Nov 11, 2020

Bupa partnership provides UK workplaces with health tracking

healthcare monitoring
healthcare app
Employee healthcare
Leila Hawkins
2 min
Bupa partnership provides UK workplaces with health tracking
Bupa has partnered with Well.Me to give employees a digital health monitoring platform in the workplace...

Healthcare insurer Bupa is working with Well.Me, creators of a digital healthcare tool that monitors the health and wellbeing of employees while they're in the workplace. 

As a result of the collaboration, UK workplaces that are business customers of Bupa Health Service will be provided with health monitoring stations. These Wellpoint health stations will give employees the ability to actively monitor their health measurements, including details of their exercise regime, nutrition and sleep patterns. 

This data is then fed into Be.Me, an app containing health tracking software available to individuals who have attended a health assessment at a Bupa Health Clinic. 

This tool will allow them to record metrics such as blood pressure, resting heart rate and BMI, so they can identify potential issues and make lifestyle changes if necessary. 

Looking ahead, Bupa is planning to introduce the monitoring app to insurance customers too.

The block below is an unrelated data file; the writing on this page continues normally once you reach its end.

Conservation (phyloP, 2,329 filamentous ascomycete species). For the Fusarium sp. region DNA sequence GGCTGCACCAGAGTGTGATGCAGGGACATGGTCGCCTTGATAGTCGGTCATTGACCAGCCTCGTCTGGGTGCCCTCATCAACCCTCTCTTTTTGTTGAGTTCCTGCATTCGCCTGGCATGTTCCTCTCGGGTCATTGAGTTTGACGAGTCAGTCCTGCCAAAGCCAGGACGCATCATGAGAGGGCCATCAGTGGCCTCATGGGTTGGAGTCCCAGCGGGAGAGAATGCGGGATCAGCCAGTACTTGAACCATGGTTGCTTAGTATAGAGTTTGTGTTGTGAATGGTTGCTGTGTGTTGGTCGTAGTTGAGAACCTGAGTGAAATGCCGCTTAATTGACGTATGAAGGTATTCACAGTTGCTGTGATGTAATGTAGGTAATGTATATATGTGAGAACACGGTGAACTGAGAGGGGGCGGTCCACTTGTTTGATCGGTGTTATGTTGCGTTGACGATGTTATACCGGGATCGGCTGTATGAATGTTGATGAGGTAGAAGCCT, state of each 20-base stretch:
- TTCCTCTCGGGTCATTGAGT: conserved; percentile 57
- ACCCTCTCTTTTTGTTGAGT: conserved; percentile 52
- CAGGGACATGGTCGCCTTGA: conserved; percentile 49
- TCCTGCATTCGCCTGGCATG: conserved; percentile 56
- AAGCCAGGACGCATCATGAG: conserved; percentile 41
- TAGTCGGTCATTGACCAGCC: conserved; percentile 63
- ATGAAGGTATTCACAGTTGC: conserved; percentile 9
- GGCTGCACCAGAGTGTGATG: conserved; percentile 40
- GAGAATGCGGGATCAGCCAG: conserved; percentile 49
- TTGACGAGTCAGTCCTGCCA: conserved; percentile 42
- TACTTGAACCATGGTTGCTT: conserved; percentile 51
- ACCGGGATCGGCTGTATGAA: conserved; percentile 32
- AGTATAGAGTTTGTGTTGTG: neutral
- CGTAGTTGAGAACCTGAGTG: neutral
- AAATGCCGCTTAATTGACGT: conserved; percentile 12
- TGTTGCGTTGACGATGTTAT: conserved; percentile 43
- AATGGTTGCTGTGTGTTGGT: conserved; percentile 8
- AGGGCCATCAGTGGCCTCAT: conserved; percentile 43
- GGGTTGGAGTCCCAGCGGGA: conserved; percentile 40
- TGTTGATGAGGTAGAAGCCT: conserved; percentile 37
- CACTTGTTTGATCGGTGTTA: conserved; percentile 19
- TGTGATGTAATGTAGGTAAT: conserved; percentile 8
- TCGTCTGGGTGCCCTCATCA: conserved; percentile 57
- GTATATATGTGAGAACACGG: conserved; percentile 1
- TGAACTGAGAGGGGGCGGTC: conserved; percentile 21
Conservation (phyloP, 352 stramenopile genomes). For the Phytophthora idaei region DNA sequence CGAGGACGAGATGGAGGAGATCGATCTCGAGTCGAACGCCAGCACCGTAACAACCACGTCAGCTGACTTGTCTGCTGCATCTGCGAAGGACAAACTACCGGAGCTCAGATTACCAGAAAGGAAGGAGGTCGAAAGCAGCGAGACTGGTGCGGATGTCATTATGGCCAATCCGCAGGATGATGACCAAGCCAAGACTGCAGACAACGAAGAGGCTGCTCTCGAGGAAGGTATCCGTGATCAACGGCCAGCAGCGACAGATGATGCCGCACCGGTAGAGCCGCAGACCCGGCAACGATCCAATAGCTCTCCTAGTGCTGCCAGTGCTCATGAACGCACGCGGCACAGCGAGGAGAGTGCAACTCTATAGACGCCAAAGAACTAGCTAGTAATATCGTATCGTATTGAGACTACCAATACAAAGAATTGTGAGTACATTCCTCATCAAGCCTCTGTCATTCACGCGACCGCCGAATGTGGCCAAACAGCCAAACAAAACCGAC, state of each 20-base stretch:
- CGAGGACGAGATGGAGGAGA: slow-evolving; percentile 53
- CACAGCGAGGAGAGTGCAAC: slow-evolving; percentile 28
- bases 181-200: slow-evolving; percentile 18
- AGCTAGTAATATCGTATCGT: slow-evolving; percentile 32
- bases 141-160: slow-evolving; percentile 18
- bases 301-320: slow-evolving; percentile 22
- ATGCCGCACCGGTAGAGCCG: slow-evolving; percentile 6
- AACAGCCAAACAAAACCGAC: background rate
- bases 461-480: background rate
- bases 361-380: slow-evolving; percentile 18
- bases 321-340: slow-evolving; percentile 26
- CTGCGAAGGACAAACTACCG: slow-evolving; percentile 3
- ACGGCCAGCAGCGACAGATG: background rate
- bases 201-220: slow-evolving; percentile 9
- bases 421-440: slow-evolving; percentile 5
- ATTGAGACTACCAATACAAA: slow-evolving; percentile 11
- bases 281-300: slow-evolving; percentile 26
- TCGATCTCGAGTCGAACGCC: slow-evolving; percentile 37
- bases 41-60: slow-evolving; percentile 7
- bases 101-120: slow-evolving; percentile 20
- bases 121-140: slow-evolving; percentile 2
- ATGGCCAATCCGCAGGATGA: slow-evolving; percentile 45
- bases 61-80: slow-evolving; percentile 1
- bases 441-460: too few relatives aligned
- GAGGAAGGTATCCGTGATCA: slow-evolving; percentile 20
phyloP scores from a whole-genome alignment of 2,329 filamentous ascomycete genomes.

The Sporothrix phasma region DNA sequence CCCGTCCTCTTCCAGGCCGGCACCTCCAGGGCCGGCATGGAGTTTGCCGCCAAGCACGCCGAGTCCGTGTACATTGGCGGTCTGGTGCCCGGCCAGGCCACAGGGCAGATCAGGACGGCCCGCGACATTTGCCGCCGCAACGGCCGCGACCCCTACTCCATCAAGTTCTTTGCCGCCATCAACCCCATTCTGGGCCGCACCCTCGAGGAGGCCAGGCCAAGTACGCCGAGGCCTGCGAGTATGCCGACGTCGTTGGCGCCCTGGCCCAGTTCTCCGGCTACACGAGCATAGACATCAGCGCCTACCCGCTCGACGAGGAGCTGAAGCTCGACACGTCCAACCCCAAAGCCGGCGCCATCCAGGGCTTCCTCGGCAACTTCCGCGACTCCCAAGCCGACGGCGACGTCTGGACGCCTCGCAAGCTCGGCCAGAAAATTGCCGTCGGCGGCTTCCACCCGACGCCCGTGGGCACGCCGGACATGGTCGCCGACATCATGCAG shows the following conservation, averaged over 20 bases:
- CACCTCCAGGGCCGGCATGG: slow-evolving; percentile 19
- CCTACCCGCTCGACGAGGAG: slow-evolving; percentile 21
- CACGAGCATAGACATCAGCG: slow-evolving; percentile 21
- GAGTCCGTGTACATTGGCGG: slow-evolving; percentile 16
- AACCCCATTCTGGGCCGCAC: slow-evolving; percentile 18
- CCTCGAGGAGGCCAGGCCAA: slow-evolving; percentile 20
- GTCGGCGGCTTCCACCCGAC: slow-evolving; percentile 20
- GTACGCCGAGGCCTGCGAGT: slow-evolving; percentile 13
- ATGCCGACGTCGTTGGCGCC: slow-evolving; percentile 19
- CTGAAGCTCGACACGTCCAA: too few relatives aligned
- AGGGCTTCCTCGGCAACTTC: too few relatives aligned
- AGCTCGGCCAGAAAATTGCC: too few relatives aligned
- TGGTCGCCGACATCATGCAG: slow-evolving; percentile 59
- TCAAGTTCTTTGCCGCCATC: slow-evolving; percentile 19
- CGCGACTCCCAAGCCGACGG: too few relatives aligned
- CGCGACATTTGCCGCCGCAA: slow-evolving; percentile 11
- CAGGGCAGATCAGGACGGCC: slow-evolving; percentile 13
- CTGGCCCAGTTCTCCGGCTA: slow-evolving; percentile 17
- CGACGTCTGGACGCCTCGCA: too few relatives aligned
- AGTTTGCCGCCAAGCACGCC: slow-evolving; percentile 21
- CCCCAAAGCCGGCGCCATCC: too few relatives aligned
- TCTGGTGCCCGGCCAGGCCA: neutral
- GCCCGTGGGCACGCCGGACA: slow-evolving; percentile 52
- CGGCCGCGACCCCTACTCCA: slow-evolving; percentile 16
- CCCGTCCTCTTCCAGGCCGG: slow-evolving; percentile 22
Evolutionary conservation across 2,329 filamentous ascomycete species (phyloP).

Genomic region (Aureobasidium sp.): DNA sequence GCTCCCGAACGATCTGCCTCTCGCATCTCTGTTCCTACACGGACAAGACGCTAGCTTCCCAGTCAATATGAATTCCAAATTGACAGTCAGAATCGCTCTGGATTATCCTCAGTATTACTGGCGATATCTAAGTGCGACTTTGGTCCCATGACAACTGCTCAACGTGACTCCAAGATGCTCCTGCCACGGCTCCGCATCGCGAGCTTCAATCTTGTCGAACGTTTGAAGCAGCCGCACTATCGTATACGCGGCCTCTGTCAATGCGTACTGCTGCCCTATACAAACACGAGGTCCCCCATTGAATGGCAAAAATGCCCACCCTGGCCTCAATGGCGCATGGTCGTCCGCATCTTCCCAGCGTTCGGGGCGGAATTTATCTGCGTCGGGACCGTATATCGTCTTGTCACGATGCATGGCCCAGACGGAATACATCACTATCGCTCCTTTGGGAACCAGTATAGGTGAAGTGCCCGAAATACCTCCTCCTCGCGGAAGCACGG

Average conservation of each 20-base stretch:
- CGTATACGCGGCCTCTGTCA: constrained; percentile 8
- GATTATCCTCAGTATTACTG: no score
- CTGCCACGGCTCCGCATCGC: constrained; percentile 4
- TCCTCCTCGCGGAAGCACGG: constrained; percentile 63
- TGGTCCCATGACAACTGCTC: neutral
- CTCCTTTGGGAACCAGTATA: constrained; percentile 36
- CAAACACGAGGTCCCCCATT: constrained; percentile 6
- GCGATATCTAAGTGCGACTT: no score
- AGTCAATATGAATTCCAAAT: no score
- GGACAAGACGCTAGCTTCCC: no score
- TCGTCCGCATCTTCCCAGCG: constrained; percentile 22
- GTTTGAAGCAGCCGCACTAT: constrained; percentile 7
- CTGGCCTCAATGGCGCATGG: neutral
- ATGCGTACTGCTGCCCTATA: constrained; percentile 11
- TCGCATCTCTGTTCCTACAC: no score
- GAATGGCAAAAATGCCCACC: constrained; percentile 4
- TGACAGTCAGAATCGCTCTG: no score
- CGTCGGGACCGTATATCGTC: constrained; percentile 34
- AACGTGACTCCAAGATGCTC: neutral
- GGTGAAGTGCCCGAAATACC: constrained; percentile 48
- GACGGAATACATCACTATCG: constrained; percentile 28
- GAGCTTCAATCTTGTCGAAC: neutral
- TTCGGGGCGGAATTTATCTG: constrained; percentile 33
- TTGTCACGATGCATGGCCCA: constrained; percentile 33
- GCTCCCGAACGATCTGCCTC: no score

“The provision of health monitoring and tracking by Bupa Health Services for its business clients opens up a new world of health management for employees” explained Keith Lewis, CEO of Well.Me. 

“The COVID-19 crisis has shown us the importance of maintaining optimal health and the need to manage conditions such as obesity and high blood pressure. Through the Be.Me app, users will have the tools to monitor and track their key health metrics and we are delighted that Well.Me has been able to play a major role in delivering this service.” 

Sarah Melia, Managing Director at Bupa Health Clinics, added: “There has never been a time when the monitoring and management of health has been more important. 

“Well.Me has been an integral partner in the delivery of the Be.Me app and together with the deployment of Wellpoints we hope to make a real impact in improving the health of the nation’s workforce.”

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May 14, 2021

Digital health passports - 4 quick facts

covid-19vaccine
healthpassport
vaccinepassport
Data
4 min
The rollout of a digital health passport has become the subject of much confusion and debate. Here is we know so far.

As COVID-19 vaccination programmes roll out around the world, policy makers and the private sector are engaged in intense debates over vaccine passports and whether they are the solution to re-opening economies and getting back to “normal”. 

With various governments using different systems there is confusion over how universally accepted a digital health passport will be, and whether our private data will remain private. Here is we know about vaccination passports so far. 

1. Many countries will require proof of vaccination status 

Most international travel has been on pause during the pandemic, with strict quarantine measures in place around the world. For travel to "open up" again, it is likely that vaccine status, COVID-19 status or a combination of the two will be required before you're able to enter another country.